With pirate life starting to suck more and more, Jimmy realizes that he'd better get back to land and get the bottle taken care of so that he can get back to the modern day and get back to his regular life. Blackbeard isn't necessarily heading in that direction, in fact, he's heading out to the ocean but Jimmy's got a plan to make the ship turn around and get him back to where he needs to be before it's too late.

Charles Herbert is pretty decent for a child actor in the lead role of Jimmy and seeing Murvyn Vye (who starred alongside Boris Karloff in Voodoo Island) hamming it up as Blackbeard works well too, but this movie suffers from the same problem as the first disc in the set – it's pretty predictable. Again, there are some nice sets here and the pirate ship itself is pretty neat, you can see why a young boy would easily become enchanted with it, but the lack of suspense and the fact that we know from the start that there's no way Jimmy is going to be left in the past to slave away on a pirate boat for the rest of his life or spend the rest of his life trapped in a bottle kind of takes some of the fun out of the movie.

That being said, as a jaded adult maybe it's easy to dismiss this movie as it was intended for a children's audience. Younger kids should probably enjoy this one, as Bert Gordon's direction keeps things clicking along at a quick pace and some of the humor is pretty funny. There's enough family oriented action and adventure in the film that even those with short attention spans can have fun with this one. It isn't high art but it's a fun little popcorn movie from a man best known for his horror movies such as Food Of The Gods and Earth Versus The Spider. The film is slightly more violent than you might expect, as Blackbeard and his crew are a rough and tumble bunch, but even with a wee bit of bloodshed, the film should find a decent audience with kids.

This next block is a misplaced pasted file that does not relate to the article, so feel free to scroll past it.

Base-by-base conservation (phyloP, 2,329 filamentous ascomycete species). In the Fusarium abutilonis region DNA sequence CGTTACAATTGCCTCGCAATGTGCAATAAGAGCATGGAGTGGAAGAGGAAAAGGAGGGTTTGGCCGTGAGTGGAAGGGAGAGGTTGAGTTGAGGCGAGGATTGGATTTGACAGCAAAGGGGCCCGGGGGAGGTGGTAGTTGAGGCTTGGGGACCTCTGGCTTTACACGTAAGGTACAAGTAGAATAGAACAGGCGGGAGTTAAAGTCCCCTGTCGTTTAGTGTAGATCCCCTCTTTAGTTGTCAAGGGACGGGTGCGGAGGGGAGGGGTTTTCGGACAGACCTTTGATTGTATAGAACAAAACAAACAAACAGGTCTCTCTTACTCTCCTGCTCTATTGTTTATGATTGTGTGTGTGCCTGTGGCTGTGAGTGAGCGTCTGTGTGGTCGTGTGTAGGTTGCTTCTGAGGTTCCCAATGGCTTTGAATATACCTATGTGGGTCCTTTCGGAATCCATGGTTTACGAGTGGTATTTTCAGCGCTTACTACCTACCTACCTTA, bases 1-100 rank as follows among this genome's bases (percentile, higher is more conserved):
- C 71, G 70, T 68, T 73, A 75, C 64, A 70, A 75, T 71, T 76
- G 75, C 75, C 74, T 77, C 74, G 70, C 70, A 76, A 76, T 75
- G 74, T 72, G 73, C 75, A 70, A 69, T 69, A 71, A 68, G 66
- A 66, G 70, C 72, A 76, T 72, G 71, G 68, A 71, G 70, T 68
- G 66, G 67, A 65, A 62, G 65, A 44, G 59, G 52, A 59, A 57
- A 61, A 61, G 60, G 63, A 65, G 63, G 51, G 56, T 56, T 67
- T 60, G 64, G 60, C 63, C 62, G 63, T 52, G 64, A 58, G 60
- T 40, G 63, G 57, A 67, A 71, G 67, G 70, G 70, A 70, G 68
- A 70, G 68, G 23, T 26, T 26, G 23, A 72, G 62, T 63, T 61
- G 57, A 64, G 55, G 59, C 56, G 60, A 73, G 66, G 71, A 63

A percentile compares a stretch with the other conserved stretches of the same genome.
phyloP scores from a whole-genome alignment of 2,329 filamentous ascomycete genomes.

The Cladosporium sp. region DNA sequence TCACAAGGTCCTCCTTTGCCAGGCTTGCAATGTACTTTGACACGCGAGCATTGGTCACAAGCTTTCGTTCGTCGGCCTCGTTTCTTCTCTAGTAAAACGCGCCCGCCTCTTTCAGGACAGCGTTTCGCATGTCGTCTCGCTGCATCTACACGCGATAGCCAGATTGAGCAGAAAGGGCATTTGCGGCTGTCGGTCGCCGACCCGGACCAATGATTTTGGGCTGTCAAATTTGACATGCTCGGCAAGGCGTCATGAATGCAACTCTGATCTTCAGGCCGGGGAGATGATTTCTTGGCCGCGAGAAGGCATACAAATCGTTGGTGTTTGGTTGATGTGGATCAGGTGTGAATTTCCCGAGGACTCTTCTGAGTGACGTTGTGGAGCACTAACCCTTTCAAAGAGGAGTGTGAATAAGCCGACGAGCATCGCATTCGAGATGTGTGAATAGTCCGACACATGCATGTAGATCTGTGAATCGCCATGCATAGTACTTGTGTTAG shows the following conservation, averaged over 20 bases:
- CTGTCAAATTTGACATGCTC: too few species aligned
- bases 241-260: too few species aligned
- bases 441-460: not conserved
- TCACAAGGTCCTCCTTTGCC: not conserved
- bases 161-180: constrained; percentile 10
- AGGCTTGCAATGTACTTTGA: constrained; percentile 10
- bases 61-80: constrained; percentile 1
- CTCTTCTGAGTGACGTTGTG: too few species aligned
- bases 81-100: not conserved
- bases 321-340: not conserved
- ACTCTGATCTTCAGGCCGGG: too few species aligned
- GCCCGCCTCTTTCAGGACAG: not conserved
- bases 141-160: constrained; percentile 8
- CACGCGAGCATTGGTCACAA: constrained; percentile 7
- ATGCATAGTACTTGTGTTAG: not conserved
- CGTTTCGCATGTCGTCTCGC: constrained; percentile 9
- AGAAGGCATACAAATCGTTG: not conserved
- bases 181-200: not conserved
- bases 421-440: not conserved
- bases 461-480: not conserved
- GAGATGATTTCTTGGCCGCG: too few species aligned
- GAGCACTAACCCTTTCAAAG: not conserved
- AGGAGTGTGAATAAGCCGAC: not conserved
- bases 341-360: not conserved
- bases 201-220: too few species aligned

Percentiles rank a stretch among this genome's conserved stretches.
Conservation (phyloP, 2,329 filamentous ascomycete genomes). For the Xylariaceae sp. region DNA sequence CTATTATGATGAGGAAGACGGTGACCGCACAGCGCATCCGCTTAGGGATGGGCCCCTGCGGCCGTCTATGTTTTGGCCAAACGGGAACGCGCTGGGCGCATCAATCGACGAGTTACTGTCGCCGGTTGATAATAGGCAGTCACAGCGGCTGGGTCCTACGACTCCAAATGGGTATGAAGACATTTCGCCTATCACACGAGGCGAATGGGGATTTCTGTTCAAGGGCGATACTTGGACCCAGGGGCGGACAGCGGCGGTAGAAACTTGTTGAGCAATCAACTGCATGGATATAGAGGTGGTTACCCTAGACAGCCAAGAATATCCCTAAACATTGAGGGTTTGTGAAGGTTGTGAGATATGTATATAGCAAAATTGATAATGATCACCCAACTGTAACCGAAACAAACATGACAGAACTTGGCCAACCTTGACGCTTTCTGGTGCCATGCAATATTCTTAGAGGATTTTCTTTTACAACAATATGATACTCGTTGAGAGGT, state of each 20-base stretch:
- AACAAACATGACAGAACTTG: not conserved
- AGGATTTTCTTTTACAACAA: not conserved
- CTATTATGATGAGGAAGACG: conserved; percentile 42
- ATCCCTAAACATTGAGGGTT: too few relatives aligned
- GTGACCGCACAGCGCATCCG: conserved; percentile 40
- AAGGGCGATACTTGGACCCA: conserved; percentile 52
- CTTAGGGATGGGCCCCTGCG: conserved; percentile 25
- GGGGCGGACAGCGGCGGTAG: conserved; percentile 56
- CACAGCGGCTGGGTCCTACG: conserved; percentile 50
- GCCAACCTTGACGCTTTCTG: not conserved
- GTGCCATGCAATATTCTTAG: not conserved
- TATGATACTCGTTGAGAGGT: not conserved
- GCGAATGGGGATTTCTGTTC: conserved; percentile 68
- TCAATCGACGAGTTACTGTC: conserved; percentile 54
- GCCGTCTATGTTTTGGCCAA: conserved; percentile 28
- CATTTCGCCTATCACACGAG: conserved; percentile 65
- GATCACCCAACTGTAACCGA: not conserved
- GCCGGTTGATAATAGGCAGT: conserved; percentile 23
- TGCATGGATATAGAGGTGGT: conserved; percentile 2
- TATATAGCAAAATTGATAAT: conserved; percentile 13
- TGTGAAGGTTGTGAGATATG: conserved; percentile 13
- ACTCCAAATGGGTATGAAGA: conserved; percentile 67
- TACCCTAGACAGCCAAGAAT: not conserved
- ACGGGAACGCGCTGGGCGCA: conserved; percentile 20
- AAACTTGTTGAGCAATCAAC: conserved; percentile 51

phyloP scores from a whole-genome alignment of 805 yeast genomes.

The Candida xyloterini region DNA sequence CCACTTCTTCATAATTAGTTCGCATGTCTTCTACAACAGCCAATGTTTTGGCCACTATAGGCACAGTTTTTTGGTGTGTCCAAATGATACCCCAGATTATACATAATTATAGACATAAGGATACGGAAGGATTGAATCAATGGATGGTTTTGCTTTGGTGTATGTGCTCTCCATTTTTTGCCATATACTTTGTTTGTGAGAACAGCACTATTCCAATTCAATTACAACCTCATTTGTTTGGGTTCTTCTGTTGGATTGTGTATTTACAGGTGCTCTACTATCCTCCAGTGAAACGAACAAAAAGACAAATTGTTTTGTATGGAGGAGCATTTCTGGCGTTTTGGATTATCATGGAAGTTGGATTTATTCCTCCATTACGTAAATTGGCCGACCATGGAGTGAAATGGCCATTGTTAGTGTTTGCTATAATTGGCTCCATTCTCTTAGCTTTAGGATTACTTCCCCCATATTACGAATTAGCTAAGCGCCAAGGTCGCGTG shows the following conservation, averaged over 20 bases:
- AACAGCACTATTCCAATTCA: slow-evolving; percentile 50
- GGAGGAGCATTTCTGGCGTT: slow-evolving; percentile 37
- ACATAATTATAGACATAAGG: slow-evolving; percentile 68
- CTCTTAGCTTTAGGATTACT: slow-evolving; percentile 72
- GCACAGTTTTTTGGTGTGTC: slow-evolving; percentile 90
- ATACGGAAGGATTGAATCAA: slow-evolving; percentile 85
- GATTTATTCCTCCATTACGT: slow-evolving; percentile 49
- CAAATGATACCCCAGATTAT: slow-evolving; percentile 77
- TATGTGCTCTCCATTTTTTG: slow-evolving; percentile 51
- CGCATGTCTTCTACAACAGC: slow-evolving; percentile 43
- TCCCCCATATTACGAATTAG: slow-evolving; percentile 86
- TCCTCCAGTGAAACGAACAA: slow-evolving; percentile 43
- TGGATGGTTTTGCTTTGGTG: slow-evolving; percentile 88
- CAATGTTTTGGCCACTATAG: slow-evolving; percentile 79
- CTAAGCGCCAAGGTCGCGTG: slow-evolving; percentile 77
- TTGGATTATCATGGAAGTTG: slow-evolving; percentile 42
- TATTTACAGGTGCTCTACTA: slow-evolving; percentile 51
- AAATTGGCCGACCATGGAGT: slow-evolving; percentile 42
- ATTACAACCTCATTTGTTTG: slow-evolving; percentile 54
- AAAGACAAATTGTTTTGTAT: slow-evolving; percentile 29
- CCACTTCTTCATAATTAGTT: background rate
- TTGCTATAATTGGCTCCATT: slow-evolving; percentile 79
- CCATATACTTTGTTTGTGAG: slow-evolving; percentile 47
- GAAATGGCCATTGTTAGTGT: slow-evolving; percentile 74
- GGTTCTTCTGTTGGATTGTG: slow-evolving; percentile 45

Crystalstone is presented in a nice 1.85.1 anamorphic widescreen transfer that's been re-mastered in high definition, while The Boy And The Pirates makes its DVD debut in a 1.66.1 non-anamorphic transfer. Both movies look quite good here, with nice color reproduction and strong, deep black levels. Some aliasing is present on both pictures as is some light edge enhancement but nothing so overpowering as to ruin the look. The visuals aren't going to win any awards but they certainly look as good if not better than most people will probably have expected and aside from the lack of anamorphic enhancement on The Boy And The Pirates there's little to complain about.


Both films are presented in Dolby Digital Mono with optional subtitles available in English for Crystalstone and in English, Spanish, Portuguese and Japanese for The Boy and The Pirates. There is slight hiss here and there but it isn't too distracting and aside from the occasional pop, these are nice, clean tracks. One thing worth noting however is that the levels on these discs seemed a little bit low, though this was easily fixed by turning the volume up a bit to compensate for that. Most of the time dialogue comes through well enough and sound effects and background music, some of which is appropriately epic and sweeping, seem to be balanced appropriately.


When you plop either of these discs into your player you'll hit a menu screen that asks you to choose what language you want for the film. From there, the movie starts, that's it. Nothing else. No trailers, not proper menu with chapter selection (the film is divided into chapters but you can only change them by way of the remote buttons, not through the menu itself), no supplements at all. Disappointing, to say the least…

Final Thoughts:

Neither of these movies are going to blow you away but they do make for decent family entertainment and can be enjoyed by kids of all ages. The decision to release these under the Midnite Movies banner is still a little baffling but regardless, you could do a lot worse than spending some time with Crystalstone and The Boy And The Pirates and the release makes for a worthy rental.

Ian lives in NYC with his wife where he writes for DVD Talk, runs Rock! Shock! Pop!. He likes NYC a lot, even if it is expensive and loud.